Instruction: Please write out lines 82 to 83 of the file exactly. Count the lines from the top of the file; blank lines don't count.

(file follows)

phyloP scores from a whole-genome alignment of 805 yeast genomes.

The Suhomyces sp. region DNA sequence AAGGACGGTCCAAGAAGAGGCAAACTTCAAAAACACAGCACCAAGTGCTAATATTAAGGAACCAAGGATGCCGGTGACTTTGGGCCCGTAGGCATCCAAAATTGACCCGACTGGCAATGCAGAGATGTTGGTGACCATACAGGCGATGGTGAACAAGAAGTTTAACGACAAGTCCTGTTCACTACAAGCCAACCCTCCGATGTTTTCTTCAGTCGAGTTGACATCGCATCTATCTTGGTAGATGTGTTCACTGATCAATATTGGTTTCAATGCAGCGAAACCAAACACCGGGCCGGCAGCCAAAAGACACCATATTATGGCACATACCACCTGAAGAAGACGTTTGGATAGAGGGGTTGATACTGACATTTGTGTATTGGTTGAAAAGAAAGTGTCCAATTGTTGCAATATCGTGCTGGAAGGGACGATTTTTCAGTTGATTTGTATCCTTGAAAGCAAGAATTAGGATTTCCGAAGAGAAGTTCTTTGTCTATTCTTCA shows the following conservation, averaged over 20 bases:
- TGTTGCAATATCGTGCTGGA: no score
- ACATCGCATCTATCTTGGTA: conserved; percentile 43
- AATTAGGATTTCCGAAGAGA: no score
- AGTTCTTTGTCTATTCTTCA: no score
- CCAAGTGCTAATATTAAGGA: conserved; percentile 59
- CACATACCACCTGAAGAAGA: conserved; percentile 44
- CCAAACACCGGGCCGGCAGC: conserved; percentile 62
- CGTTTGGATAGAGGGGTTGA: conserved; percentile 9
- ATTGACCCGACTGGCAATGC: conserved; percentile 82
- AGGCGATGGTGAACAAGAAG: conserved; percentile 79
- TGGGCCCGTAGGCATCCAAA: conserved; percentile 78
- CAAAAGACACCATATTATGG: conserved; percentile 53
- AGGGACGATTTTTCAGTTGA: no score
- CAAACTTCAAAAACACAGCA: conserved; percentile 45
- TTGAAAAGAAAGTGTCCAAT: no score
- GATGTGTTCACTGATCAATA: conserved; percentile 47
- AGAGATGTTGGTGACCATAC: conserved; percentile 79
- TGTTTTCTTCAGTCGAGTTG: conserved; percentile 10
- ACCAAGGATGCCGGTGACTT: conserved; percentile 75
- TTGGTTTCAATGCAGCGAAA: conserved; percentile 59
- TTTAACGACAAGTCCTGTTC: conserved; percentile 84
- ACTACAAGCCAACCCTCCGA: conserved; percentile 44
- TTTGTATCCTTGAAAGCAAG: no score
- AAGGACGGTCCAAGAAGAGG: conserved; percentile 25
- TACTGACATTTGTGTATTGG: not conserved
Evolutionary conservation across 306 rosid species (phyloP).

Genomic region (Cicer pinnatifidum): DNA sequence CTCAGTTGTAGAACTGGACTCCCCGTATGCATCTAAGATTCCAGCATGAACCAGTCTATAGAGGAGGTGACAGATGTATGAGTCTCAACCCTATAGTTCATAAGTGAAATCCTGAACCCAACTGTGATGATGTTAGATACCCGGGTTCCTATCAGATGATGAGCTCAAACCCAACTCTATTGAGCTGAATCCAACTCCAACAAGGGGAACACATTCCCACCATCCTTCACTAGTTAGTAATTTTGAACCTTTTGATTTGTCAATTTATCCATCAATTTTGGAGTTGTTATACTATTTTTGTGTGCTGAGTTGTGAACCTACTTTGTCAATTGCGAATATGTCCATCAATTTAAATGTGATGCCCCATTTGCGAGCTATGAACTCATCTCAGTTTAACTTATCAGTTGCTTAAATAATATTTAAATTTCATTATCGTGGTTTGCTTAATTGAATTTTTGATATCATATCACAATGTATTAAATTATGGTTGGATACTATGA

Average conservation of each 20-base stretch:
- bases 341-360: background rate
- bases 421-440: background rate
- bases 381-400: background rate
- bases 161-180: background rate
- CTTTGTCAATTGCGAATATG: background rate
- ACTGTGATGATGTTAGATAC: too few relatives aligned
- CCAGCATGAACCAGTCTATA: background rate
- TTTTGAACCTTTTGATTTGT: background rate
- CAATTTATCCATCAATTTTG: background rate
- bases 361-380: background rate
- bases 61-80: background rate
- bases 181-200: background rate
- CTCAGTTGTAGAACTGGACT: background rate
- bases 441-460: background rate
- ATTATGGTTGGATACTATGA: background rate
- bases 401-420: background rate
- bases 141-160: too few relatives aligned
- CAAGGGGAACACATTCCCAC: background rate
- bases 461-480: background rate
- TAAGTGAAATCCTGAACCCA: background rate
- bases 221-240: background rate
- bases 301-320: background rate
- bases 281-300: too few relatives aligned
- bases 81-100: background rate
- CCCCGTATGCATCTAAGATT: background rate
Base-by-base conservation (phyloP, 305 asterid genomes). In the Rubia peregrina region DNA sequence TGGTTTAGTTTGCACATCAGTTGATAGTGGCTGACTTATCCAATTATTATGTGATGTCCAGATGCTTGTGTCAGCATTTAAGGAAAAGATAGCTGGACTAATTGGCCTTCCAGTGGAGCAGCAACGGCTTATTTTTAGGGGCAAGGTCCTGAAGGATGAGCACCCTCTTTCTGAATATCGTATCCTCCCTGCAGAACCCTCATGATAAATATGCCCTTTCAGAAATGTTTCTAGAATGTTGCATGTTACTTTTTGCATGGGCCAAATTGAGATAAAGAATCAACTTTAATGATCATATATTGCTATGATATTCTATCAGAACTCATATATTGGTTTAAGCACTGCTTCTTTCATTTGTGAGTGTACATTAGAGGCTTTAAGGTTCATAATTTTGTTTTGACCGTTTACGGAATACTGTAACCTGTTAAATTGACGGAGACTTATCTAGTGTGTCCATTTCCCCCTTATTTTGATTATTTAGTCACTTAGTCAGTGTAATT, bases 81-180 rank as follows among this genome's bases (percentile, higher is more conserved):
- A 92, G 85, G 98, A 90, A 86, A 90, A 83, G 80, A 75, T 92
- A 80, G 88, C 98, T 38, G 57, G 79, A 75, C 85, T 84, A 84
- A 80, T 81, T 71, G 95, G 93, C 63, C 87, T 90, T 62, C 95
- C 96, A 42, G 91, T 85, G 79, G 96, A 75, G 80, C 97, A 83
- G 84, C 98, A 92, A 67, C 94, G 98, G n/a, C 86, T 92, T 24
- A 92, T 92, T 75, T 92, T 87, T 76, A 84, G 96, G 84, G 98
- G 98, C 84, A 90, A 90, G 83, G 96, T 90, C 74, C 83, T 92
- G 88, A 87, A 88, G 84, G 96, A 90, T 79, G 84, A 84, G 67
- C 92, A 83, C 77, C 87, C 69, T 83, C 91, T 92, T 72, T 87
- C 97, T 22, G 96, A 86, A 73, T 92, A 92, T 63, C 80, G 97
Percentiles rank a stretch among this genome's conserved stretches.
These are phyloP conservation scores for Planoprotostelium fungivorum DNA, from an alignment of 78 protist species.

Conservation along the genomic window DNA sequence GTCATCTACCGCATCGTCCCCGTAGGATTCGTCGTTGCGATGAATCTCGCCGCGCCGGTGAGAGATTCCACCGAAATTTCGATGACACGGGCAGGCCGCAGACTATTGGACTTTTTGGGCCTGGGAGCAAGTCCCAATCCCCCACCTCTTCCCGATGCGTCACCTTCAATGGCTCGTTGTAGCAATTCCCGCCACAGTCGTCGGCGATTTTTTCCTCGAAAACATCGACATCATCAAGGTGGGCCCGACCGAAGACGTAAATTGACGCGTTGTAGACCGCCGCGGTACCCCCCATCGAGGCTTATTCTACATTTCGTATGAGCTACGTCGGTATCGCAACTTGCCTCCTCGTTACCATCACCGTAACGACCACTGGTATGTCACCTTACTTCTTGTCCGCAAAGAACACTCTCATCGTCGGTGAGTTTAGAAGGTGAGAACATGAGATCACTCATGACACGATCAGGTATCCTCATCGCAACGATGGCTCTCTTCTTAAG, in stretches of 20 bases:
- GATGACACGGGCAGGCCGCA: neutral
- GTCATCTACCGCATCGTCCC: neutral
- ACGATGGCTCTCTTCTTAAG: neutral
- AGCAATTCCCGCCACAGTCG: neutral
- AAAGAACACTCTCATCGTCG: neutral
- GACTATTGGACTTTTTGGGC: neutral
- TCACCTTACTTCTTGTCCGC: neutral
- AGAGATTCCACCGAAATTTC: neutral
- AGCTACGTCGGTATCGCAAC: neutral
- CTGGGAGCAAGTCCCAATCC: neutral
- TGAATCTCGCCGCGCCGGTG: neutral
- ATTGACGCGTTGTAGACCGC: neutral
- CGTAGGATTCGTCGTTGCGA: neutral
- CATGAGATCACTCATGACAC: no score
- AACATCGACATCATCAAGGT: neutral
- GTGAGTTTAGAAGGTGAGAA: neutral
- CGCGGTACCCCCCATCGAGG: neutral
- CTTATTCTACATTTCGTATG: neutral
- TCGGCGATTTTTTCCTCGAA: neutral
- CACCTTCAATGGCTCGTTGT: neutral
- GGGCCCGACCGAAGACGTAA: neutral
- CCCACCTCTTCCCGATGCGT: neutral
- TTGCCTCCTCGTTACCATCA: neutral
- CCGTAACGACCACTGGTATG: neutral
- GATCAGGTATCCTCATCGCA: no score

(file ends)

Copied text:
- CGTAGGATTCGTCGTTGCGA: neutral
- CATGAGATCACTCATGACAC: no score